Jamie Roberts could be in the frame for a Test match recall when Wales tackle world champions New Zealand on Saturday.
The 31-year-old Harlequins centre, who has won 93 caps, was a surprise omission from Wales’ original autumn squad.
But he then gained a call-up as injury cover after Jonathan Davies suffered a foot problem during the defeat against Australia and will be sidelined long term.
With Gloucester’s Owen Williams appearing nailed-on to wear the number 12 shirt at the weekend, it might be that Roberts wins head coach Warren Gatland’s vote alongside him.
“Jamie could obviously come into the equation,” Wales assistant coach and defence specialist Shaun Edwards said on Tuesday. “There is three or four to pick from there.
“Gats will evaluate it and come up with what he thinks is the best option.
“If Jamie plays, he would probably defend at 12 and we would swap them round in attack. That would be the plan if Jamie started or if he came on at half-time.
“I think it’s a lot to ask Jamie to defend at 13. He’s such a big man, a huge man. And it would be nice to see him and Sonny Bill (Williams) having a collision as well.”
Wales have lost a second British and Irish Lion through injury, with Saracens back Liam Williams being released from the squad due to an abdominal injury suffered during last Saturday’s 13-6 victory over Georgia.
Both Williams and Davies were star performers of the Lions’ New Zealand tour earlier this year. And in another injury setback, Cardiff Blues wing Alex Cuthbert is sidelined by a calf muscle problem.
“It doesn’t come easy for us, does it?” Edwards added. “As we always say, we just get on with it, and it’s the next guy up on the roster.”
With Williams out, it is likely that Leigh Halfpenny will be joined in the back-three by wings Hallam Amos and Steff Evans.
Wales have not beaten New Zealand since 1953, losing 29 successive Tests against them, and Edwards knows another major test awaits, especially defensively opposite an All Blacks back division containing the likes of Beauden Barrett and Sonny Bill Williams.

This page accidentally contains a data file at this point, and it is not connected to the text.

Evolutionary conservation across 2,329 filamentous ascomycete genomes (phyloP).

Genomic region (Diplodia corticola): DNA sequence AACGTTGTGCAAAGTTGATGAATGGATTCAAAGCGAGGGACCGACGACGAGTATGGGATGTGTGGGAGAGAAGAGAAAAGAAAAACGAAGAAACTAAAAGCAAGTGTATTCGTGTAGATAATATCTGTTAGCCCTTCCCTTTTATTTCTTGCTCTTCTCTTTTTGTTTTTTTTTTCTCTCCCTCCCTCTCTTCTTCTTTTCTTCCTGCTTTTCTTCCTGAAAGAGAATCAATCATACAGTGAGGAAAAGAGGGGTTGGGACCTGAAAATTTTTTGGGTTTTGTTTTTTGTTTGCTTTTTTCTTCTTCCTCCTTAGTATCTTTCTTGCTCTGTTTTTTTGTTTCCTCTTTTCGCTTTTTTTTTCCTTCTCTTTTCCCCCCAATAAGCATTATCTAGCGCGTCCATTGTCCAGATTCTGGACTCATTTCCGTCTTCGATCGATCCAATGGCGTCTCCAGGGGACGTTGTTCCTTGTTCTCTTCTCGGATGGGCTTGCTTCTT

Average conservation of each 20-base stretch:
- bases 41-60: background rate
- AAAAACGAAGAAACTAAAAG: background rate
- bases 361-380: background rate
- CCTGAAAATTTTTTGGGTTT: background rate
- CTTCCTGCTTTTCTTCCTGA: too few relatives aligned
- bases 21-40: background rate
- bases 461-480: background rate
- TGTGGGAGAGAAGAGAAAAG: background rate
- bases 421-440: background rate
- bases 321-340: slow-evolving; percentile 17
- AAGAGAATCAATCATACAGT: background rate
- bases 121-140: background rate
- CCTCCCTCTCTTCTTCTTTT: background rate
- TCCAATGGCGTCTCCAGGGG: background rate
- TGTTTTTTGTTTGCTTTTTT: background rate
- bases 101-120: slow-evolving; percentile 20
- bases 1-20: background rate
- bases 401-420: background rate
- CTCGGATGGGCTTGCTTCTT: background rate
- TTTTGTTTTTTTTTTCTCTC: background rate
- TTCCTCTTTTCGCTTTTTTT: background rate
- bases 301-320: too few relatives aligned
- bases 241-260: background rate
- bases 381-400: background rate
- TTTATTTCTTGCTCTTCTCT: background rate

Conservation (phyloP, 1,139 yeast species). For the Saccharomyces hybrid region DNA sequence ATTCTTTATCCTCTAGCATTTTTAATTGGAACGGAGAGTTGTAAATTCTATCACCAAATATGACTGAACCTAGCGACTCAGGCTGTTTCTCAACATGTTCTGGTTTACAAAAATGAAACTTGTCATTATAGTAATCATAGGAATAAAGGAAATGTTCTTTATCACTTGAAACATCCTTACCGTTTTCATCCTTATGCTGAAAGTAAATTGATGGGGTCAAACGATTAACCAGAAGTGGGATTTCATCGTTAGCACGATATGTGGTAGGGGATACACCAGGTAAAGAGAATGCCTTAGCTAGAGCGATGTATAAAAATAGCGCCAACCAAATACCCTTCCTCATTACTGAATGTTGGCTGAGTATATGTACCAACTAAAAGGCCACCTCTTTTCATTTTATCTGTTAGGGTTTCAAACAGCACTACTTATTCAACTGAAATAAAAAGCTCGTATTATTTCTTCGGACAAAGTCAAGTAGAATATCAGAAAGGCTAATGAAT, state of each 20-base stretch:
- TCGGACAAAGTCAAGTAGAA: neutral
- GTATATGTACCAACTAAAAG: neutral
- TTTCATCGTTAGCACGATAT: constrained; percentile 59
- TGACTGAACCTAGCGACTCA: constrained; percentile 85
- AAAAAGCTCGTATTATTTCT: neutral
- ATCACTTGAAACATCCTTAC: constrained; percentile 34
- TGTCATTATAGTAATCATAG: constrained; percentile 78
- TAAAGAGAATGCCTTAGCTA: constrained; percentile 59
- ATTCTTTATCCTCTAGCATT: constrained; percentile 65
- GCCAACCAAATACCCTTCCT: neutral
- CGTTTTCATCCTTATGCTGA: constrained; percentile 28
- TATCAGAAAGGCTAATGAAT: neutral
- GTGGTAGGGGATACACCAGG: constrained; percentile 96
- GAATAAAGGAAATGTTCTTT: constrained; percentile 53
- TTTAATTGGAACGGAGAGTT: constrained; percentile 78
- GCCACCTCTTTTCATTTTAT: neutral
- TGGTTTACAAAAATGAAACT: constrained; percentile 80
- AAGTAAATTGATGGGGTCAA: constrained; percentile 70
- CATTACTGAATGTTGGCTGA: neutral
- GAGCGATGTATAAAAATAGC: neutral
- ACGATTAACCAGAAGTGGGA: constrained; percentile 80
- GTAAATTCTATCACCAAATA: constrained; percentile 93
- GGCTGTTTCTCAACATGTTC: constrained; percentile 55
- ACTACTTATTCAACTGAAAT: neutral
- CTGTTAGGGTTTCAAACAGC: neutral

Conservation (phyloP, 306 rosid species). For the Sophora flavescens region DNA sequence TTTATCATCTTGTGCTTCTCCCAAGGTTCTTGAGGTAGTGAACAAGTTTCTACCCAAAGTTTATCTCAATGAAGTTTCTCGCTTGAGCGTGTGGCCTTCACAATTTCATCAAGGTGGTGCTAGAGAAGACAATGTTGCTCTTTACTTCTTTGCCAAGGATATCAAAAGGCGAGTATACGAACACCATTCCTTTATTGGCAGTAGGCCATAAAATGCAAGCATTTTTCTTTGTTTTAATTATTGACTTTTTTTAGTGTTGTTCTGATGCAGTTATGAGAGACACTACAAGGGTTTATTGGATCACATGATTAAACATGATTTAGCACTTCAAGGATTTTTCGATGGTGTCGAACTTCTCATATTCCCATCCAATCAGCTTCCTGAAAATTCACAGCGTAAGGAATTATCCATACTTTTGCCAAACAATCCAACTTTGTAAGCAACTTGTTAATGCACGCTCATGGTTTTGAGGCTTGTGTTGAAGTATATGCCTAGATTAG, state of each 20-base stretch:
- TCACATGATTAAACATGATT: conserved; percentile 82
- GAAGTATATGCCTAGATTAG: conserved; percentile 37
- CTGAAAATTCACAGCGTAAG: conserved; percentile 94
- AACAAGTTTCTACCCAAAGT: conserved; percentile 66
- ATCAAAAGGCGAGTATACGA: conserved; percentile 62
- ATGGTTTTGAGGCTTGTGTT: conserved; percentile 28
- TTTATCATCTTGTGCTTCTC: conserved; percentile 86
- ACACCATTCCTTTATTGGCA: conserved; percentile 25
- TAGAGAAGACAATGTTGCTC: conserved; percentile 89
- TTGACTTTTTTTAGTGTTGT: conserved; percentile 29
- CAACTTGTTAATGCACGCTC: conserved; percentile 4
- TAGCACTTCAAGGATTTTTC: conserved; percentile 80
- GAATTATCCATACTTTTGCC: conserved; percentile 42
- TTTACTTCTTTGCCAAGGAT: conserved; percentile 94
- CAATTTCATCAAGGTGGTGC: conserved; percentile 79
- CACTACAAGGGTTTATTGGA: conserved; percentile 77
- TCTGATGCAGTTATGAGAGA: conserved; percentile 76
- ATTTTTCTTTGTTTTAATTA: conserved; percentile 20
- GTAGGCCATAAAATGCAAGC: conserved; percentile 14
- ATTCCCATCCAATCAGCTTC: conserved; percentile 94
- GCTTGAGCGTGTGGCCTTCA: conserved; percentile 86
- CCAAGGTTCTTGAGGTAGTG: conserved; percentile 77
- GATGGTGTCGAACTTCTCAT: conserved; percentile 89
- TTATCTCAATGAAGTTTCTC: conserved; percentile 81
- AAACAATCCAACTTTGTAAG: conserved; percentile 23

“Let’s be honest, I have got a pretty tough job this week, probably one of the toughest jobs in world sport to be the defence coach against the All Blacks,” he said.
“But you know me, I am up for a challenge, and hopefully on Saturday we can put pressure on through our line speed, but there is a lot more to defending than just having line speed. There are a lot of different aspects to it.
“One of them is what Scotland did very well (against New Zealand on Saturday). They held the ball for 60 per cent of the time. They had 60 per cent territory and 60 per cent possession.
“If we can do that, I will be very happy. Even though the All Blacks only had 40 per cent possession, they still scored three tries and were still very dangerous, but obviously starving them of the ball is one way of keeping their attack quiet.
“It’s not a boring week for me, put it that way! It’s a busy one for me covering all their threats, and they’ve (also) been together for four months, which helps them.”
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